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    (Original post by JohanGRK)
    I took a look at both the link you provided and LSE's exchange programmes, and it seems that universities in general seem more willing to exchange postgrads and research students than undergrads... Even though this may be due to LSE and Imperial being very research oriented and having a high proportion of postgraduate students in general.
    There's not a set curriculum to research like there is with taught programmes.

    It must be a nightmare trying to find different universities in different countries that roughly match your curriculum and that would be willing to work for you.
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    (Original post by Kyber Ninja)
    There's not a set curriculum to research like there is with taught programmes.

    It must be a nightmare trying to find different universities in different countries that roughly match your curriculum and that would be willing to work for you.
    Apparently, that's not an issue - the LSE programmes at least are additional to your degree (you still have to come back and finish off your last year of studies in London, and you pay tuition fees as normal during the year abroad). Dunno how Imperial works - I'm guessing that theirs is integrated into the degree?
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    (Original post by Kyber Ninja)
    Not exactly bro.

    You can change to a different programme within the two years once you're there without a fuss.

    You don't have to apply for a year abroad in the first instance
    Thanks. I should stop looking at this kinda stuff because I wont get in anyways hahaha.
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    (Original post by Kyber Ninja)
    Do you know if they got put in the same year, or in the year above?
    same year, the only ones that struggled were law students.... they had to do law school and its only taught at post grad level in the US. Besides US law is so complicated....every state varies there is no consensus and if your not from that state you really struggle alot of times understanding the moral/sense of it.

    Im american and i dont even get some of the things they used to do in the next state over, i would be like thats illegal there? lol.
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    (Original post by JohanGRK)
    Apparently, that's not an issue - the LSE programmes at least are additional to your degree (you still have to come back and finish off your last year of studies in London, and you pay tuition fees as normal during the year abroad). Dunno how Imperial works - I'm guessing that theirs is integrated into the degree?
    It is for European univerisites because of the ECTS.

    I'm not fully aware of American universities, but some of the programmes are Master's and retain 4 years in length as opposed to 5, so I imagine they are too.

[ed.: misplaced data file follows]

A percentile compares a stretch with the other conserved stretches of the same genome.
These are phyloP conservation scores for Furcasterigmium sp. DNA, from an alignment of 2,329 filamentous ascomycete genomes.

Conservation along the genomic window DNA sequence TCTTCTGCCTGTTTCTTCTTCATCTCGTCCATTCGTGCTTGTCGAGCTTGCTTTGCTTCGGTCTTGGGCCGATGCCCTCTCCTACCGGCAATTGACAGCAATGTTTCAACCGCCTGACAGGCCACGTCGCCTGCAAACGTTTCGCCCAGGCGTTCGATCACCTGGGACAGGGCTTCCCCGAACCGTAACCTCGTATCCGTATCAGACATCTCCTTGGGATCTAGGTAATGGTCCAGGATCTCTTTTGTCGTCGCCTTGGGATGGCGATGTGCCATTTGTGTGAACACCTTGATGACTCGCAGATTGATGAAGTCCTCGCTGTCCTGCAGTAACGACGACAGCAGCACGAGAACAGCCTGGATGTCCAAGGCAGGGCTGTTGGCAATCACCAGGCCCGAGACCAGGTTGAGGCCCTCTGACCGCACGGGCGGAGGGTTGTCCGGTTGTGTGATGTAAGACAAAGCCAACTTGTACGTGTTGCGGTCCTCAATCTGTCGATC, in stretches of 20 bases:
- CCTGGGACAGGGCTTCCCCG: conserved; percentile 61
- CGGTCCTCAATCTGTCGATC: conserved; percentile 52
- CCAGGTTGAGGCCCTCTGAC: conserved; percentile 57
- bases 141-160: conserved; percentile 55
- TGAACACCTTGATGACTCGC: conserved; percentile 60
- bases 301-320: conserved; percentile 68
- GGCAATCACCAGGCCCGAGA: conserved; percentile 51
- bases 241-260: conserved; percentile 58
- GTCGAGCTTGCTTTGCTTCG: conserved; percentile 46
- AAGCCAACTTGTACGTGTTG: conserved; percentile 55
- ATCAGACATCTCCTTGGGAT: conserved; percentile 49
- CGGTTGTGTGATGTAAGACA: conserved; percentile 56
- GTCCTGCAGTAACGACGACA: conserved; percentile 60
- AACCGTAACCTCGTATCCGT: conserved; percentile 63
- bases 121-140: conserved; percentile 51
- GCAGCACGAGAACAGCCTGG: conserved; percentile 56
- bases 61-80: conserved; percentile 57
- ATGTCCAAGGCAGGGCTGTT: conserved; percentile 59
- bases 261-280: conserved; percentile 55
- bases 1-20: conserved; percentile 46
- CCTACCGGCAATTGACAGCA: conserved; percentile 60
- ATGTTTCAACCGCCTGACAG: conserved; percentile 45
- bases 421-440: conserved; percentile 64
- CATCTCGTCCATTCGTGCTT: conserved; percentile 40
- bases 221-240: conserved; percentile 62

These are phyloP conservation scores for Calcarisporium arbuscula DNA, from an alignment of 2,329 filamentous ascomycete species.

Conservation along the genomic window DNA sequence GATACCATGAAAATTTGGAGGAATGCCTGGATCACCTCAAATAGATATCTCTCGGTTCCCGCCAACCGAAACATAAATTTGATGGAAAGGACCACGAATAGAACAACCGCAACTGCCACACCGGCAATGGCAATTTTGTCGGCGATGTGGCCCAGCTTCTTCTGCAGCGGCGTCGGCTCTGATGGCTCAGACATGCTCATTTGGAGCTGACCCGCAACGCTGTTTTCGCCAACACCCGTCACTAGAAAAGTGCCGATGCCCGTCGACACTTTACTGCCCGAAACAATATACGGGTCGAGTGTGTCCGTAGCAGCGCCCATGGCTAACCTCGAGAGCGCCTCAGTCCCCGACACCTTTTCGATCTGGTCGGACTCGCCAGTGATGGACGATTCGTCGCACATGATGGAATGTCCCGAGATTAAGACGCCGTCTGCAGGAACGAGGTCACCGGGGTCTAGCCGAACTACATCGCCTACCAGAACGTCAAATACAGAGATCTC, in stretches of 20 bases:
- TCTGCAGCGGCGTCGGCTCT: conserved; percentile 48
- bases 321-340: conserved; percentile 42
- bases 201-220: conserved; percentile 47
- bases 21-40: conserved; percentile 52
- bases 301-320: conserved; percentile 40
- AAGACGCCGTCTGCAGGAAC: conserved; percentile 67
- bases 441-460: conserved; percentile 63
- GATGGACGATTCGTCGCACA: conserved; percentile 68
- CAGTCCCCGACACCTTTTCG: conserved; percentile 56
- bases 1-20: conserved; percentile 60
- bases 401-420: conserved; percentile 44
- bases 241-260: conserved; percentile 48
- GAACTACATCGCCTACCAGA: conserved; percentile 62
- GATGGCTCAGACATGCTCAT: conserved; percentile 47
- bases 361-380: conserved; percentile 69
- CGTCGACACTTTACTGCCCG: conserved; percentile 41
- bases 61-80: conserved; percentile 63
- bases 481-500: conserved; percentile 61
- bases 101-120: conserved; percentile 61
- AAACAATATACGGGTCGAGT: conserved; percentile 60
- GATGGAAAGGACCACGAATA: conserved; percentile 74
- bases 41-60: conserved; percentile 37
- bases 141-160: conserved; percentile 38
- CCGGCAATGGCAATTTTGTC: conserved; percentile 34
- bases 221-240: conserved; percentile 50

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    (Original post by Realitysreflexx)
    same year, the only ones that struggled were law students.... they had to do law school and its only taught at post grad level in the US. Besides US law is so complicated....every state varies there is no consensus and if your not from that state you really struggle alot of times understanding the moral/sense of it.

    Im american and i dont even get some of the things they used to do in the next state over, i would be like thats illegal there? lol.
    That explains it, I know UCL puts students in the year above so they don't cruise through it easily.

    Also, that's a bit stupid, how are you gonna put undergrads on to a graduate degree in law smh - must've been so awkward with young 20-something's in a lecture hall with people approaching 30. Do they even learn UK Law as a result?
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    (Original post by Rohan77642)
    Thanks. I should stop looking at this kinda stuff because I wont get in anyways hahaha.
    Gotta have hope
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    (Original post by Kyber Ninja)
    That explains it, I know UCL puts students in the year above so they don't cruise through it easily.

    Also, that's a bit stupid, how are you gonna put undergrads on to a graduate degree in law smh - must've been so awkward with young 20-something's in a lecture hall with people approaching 30. Do they even learn UK Law as a result?
    There is a law degree at Nottingham with a focus on US law as a specilisation its pretty unique or so it sounds. I guess thats the only option im not sure if it counts or not toward the degree. I think its just to give them a taste and prepare them in case they do want to practice us law they would have a nice advantage to do so.
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    (Original post by Kyber Ninja)
    Gotta have hope
    Yeah lol.
    Pretty cool that they have introduced this. Makes me wanna go to imperial even more .
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    (Original post by Rohan77642)
    Yeah lol.
    Pretty cool that they have introduced this. Makes me wanna go to imperial even more .
    No doubt an 80% average is gonna be required.

    Whenever an even mildly prestigious US university is available for exchange, everyone applies for it and you often need a good first to get accepted.
 
 
 
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